Connectedness

Connectedness-1-Christian-Jonathan-Haverkampf-life-improvement-series

Connectedness

Christian Jonathan Haverkampf, M.D.

Connecting with others and others in a meaningful way is a requirement for happiness and success in life. Many mental health issues are the result of disconnectedness. Connectedness requires engaging with oneself and the world and being open to meaningful messages from others. In this sense, connectedness serves as a foundation in the creation of meaning. Since meaning has the potential to induce change, connectedness not only helps realising one’s needs, values and aspirations but also to adapt better to the world, which increases the level of well-being and happiness.

Keywords: connectedness, communication, psychotherapy, psychiatry

Table of Contents

Introduction. 3

The Happiness of Connectedness. 4

Needs, Values and Aspirations. 5

The Call of Happiness. 5

Connectedness to Find What Makes Happy. 5

Intimacy. 6

Example: The Romantic Date. 7

Avoiding Rejection. 8

Communication Structures. 9

Clarity and Openness. 9

Transition. 10

Communication about Communication. 10

Relational Uncertainty and Communication. 11

Digital Communication. 11

Communication Styles. 12

Transition and Uncertainty. 13

Not Communicating. 14

The Stability of the Self and One’s Values. 15

Alignment. 16

Knowledge and Focus. 16

Connecting the Inside and the Outside. 17

References. 18

Introduction

Connectedness with other people allows us to change our world. It broadens horizons and understanding, and generates positive feelings. Returning the smile of a stranger makes the world a better place and conveys understanding, while empathically understanding a loved one can be a special moment for oneself and the other. Connectedness is when we exchange meaningful information with another person over time. Any feelings or thoughts associated with it are the consequences of information flows.

When looking at another person we feel something special in that person and in ourselves at the same time. All this is due to our ability to translate meaning into messages, encode, transmit and decode information and translate the messages back into meaning. Resonance, how information within oneself is brought to interact with the new information, plays an important role in the awareness and identification of meaning.

Connectedness with others expands how we feel about ourselves. Exploring the other is similar to exploring ourselves. There is a feedback between the outside and inside worlds.  Connecting to another means opening up to flows of information in both directions. Feeling is an aggregate of all the information that we are exchanging with the other person. With a wink or another small gesture, a massive amount of information can be shared with another person, all at once. This may also cause fears  to surface that one is becoming more vulnerable because of the insight another person might gain, and insight into an area we may not want to make visible.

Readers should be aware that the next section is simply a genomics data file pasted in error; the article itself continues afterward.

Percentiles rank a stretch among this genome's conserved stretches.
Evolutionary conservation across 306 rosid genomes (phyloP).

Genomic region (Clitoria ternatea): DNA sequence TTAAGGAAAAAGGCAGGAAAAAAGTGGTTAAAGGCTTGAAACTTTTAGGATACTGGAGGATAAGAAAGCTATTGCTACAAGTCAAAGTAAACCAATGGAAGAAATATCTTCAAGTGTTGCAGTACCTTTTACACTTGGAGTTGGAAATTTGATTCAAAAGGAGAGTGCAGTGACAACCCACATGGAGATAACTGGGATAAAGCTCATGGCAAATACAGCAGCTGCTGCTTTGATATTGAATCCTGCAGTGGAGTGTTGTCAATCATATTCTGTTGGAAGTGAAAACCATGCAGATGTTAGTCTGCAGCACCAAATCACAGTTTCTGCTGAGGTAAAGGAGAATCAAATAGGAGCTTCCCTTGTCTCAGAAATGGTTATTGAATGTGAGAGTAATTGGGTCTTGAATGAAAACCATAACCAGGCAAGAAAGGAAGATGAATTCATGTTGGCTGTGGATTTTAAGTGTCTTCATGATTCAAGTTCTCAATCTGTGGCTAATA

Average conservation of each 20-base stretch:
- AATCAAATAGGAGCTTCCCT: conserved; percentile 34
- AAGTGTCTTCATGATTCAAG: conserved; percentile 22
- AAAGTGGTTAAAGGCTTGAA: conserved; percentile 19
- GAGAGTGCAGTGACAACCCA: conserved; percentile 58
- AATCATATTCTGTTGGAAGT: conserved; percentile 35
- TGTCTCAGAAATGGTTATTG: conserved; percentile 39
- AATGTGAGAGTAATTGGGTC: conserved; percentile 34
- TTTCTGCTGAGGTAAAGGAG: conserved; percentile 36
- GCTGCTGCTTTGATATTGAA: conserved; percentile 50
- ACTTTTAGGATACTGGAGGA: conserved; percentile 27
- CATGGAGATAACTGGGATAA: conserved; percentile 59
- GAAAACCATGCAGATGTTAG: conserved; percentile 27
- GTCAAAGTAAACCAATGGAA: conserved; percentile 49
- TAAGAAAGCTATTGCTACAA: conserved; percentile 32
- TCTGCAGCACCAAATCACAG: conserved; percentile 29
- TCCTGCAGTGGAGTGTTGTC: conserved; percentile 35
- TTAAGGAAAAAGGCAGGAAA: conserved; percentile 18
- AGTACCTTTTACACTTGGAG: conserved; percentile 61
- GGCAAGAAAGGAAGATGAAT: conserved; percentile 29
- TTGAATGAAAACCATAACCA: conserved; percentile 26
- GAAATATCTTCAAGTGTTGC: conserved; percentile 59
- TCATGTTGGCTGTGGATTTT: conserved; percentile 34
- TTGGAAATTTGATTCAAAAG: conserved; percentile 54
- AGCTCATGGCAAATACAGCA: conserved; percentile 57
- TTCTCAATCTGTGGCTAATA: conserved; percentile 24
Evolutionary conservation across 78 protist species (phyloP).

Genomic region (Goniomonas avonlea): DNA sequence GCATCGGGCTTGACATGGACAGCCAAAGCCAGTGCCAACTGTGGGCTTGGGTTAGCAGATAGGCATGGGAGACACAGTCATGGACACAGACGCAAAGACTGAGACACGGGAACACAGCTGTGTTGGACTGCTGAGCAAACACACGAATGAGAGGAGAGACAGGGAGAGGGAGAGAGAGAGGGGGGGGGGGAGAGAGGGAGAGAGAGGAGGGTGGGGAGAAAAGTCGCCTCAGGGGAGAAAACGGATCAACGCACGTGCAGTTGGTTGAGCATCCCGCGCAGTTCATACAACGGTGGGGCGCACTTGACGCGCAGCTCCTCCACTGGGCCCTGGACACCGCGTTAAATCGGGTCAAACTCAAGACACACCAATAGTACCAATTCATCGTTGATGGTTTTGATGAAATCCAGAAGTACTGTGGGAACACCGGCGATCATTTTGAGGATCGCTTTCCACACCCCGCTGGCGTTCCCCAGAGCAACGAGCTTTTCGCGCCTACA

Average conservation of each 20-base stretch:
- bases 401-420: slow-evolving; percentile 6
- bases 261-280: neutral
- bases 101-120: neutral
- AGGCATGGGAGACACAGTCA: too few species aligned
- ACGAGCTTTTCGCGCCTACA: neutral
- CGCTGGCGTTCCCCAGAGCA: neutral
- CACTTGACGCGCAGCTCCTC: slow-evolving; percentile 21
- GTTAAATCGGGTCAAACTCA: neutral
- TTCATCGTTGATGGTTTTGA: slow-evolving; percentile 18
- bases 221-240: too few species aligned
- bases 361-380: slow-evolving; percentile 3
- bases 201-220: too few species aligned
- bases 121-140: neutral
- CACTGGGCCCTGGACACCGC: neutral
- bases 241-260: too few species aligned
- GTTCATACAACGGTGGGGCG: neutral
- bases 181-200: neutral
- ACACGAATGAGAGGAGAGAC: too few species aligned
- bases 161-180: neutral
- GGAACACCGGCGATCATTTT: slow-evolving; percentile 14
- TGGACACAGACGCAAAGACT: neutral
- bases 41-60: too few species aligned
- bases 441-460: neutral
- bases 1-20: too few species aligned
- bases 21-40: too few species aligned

Radiating contentment and happiness tells a love interest or a business partner that we are on a good path, which makes these encounters more rewarding for everyone involved. It also helps form bonds and relationships with other people. A first important step is the openness to experience the contentment and happiness one could feel within oneself. This may sometimes not so easy, because of the things we feel we have to do to attain these feelings. But once we realize that these feelings actually serve the connection with another person, they become easier.

The better we can communicate with ourselves, the better we can communicate with other people. Openness and empathy help to understand others, but also show that one is at ease with oneself. Happiness is an important prerequisite to be able to engage in fulfilling interactions, and this requires connecting with the own happiness on the inside. With the right information we can activate centers of the brain that allow us to feel more happiness. The information from connectedness lets us do this as well.

The Happiness of Connectedness

Happiness is an emotion we often feel when we are engaged in something that is meaningful and valuable to us. When we are engaged in something that is meaningful, that contains the promise of something novel that can change us, we feel happiness. Whether solving a science problem, observing another person, having sex or talking to someone else, we are engaged in processes that produce new meaning, new information, and often a sense of happiness. Communication with oneself and others, the exchange of meaningful information, is ultimately what leads to more meaning and greater happiness.